Contact the client to schedule a video call or in-person meeting, so that you can explain what happened and how (if you know how) or why it happened.

Was it an honest mistake on your part? Was it a hole in your process? Did you have a death in the family or have an emergency?

Whatever the reason, take responsibility and apologize sincerely.

Resolve It

Then make sure to present some ideas for how you plan to fix it. Never go to them with the problem without explaining how you plan to fix it. This can help the client maintain trust with you.

Resolve the issue as best you can. How you do this depends on the circumstances.

If you had an emergency and missed a print deadline, for example, you could offer to pay a rush fee to the printer to get it done on time.

If you made a mistake while laying out a document, explain that you will perform better checks or hire someone to check the work in the future to prevent that from happening again.

You may also offer to take them to lunch or send them a gift.

If the situation wasn’t terrible and you were able to resolve it easily, maybe you send them a gift card for something they would enjoy along with something to make them laugh, like headache medicine with a card that says something like, “Sorry for all the headache I caused.”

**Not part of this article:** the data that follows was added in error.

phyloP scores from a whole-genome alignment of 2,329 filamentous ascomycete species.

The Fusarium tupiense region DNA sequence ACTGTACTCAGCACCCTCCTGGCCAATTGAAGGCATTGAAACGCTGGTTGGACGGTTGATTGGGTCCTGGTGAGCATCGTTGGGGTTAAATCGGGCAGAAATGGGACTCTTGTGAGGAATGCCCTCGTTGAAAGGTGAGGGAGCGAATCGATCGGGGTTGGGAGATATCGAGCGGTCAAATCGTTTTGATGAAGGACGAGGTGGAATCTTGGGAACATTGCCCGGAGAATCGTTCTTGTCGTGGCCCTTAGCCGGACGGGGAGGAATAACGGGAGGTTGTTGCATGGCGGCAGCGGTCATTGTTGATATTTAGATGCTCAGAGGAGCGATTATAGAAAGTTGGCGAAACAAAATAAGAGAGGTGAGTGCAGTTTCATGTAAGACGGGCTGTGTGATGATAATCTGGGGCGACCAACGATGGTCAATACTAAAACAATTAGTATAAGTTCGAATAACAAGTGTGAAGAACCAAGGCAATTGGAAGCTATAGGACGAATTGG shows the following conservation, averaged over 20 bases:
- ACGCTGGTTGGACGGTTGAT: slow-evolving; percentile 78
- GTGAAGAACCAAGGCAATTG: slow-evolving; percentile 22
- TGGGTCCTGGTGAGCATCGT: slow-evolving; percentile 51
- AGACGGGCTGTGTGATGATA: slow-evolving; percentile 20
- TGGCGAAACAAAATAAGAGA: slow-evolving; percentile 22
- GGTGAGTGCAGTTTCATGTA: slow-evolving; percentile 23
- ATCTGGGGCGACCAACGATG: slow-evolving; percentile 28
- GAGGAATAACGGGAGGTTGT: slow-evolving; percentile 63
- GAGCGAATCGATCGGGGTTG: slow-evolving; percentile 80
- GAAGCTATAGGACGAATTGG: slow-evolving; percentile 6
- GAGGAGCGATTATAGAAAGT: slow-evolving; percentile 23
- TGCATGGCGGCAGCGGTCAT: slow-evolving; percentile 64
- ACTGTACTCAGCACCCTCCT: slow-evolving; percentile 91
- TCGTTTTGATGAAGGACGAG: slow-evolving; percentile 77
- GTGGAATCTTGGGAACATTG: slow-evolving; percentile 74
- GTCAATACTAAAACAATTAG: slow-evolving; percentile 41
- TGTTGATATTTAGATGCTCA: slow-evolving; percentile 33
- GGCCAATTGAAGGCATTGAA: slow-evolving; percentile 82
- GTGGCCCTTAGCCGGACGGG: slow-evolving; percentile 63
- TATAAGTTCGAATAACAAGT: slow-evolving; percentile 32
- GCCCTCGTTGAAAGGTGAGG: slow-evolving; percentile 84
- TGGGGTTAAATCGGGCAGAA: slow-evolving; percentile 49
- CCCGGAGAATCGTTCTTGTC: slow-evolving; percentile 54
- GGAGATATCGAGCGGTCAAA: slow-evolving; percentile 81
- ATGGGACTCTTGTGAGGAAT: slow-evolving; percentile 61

But you have to tread carefully with bringing it up again, especially if it could never be considered a laughing matter or if it killed the relationship.

You could also offer a discount. If you do go that route, list the full price on the invoice and then the discounted amount. If they’ve already paid you, you could simply offer a discount off the next invoice, if you are going to continue working together. Otherwise, you could give a partial refund.

Speaking of that… I once had a client I was doing layout and editing for. In the beginning, she asked me about guaranteeing my work. This is a rare request, by the way.